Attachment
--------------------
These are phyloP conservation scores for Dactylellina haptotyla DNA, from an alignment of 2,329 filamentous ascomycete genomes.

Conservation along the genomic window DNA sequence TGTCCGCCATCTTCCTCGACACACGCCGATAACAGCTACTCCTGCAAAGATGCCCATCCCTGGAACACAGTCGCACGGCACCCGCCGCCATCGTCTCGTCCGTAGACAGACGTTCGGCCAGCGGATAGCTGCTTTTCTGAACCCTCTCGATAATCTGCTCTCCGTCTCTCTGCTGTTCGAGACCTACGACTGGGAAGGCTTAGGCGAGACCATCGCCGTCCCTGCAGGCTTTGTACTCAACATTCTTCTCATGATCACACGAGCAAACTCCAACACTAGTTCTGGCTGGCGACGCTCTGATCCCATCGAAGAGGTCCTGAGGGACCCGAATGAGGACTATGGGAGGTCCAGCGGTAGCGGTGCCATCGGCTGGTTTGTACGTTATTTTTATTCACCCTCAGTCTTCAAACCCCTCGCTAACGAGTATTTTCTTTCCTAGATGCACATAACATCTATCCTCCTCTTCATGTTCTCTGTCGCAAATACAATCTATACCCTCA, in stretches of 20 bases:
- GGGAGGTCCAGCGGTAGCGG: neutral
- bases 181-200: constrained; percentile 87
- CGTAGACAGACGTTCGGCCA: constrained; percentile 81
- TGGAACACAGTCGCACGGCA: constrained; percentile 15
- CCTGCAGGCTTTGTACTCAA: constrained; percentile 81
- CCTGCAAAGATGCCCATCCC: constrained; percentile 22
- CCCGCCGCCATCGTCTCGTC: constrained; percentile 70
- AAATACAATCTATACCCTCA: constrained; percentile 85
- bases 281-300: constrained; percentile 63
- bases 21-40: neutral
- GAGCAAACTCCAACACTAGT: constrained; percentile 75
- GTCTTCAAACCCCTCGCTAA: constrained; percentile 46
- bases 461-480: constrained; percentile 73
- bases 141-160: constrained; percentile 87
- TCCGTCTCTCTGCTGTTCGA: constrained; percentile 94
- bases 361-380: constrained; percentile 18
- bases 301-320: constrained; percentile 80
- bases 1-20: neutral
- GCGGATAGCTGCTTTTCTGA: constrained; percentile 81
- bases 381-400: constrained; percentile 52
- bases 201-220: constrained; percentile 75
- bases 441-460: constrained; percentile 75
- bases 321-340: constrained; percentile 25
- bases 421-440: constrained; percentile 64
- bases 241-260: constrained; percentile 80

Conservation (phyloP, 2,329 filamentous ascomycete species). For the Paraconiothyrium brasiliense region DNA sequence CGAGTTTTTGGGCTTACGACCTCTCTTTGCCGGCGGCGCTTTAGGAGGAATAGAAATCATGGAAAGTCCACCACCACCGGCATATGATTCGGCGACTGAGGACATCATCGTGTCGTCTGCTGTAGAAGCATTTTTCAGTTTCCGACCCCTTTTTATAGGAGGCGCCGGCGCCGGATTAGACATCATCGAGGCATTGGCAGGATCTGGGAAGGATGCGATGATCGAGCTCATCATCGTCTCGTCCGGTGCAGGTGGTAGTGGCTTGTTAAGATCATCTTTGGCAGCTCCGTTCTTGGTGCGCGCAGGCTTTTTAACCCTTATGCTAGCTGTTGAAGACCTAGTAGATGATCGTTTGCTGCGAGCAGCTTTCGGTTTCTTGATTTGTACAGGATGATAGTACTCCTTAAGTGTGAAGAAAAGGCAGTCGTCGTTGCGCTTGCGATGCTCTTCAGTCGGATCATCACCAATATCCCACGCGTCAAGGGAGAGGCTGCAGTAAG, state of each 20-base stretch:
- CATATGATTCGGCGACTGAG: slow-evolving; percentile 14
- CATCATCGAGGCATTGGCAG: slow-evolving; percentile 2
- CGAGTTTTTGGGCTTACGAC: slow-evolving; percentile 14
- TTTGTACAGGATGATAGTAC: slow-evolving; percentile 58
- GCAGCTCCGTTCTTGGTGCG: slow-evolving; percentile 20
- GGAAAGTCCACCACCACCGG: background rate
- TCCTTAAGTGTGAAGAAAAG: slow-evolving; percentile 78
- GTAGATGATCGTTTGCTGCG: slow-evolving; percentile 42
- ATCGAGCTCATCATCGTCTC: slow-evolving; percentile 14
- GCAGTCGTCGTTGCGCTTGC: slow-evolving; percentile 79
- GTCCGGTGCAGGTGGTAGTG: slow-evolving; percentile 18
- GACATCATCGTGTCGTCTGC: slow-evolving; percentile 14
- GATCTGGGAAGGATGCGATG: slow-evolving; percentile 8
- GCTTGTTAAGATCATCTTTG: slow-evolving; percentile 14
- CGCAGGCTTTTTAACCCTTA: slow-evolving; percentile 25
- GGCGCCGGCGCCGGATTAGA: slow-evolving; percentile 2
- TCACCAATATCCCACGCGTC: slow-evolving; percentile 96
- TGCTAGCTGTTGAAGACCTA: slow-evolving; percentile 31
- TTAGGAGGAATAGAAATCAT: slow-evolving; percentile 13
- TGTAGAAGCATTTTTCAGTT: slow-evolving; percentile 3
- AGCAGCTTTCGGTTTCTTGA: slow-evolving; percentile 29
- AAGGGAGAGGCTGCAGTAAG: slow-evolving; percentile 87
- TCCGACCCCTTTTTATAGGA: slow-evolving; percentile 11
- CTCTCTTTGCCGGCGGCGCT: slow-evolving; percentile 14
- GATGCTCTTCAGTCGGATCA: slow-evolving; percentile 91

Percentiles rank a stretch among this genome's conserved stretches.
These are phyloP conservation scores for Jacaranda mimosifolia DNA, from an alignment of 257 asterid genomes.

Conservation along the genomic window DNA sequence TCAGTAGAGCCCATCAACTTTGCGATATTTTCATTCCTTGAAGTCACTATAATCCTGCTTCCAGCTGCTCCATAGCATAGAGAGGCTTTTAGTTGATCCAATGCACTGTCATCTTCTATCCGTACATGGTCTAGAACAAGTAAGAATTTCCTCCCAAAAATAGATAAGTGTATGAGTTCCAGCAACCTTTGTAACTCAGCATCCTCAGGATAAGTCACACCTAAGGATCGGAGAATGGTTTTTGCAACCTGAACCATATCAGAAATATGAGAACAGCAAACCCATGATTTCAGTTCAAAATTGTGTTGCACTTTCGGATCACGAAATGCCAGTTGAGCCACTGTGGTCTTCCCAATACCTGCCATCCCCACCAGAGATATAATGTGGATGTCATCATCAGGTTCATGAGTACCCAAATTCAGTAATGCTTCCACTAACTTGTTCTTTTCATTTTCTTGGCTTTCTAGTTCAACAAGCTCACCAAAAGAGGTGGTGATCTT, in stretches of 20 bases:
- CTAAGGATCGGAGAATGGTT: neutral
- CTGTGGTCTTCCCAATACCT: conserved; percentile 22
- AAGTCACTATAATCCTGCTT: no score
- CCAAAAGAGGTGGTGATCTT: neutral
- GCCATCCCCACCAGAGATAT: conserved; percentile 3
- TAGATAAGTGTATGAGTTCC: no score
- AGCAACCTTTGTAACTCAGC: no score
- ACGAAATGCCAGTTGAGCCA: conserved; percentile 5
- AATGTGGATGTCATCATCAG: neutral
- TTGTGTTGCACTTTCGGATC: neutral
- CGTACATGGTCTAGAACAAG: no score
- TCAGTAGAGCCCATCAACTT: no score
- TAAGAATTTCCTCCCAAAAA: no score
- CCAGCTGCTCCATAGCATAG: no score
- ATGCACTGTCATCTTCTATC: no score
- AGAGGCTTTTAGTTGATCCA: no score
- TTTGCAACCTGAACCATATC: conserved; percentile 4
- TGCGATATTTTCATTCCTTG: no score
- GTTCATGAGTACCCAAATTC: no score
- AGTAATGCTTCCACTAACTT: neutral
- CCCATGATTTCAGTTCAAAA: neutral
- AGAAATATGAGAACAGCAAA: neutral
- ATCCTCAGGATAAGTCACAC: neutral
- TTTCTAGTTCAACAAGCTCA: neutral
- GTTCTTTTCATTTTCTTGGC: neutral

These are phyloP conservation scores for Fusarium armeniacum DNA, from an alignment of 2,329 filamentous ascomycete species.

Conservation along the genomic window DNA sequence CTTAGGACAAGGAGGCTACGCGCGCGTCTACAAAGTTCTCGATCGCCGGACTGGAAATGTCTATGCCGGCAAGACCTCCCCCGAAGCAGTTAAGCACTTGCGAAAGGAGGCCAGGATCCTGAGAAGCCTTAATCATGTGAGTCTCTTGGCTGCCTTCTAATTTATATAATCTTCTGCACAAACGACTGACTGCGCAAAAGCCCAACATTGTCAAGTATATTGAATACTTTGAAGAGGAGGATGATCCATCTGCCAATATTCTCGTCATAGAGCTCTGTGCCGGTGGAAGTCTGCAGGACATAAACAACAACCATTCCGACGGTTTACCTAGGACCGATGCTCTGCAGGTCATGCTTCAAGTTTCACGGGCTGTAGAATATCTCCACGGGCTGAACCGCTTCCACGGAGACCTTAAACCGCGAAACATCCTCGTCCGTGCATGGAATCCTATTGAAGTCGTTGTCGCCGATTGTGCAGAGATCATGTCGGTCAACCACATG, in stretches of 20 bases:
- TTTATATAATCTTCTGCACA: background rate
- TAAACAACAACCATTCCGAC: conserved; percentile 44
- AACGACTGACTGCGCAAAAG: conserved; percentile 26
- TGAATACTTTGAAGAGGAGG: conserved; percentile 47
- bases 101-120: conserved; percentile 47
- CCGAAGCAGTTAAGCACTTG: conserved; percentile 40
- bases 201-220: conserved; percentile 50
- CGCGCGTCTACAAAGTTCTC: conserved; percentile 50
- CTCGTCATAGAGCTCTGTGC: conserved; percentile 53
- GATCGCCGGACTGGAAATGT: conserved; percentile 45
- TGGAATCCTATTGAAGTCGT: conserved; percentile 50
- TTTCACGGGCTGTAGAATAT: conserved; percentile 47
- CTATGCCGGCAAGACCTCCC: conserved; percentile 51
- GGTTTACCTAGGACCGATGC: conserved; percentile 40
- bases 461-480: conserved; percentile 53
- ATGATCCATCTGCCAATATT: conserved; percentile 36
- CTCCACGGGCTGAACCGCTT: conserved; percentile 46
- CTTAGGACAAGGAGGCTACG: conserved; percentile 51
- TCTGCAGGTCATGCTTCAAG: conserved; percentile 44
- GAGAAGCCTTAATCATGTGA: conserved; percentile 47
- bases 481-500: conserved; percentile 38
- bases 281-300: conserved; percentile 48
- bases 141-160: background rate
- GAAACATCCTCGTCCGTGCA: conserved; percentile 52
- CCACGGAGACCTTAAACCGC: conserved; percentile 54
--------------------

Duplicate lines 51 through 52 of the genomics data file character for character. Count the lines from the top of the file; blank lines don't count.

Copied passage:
- TCCGACCCCTTTTTATAGGA: slow-evolving; percentile 11
- CTCTCTTTGCCGGCGGCGCT: slow-evolving; percentile 14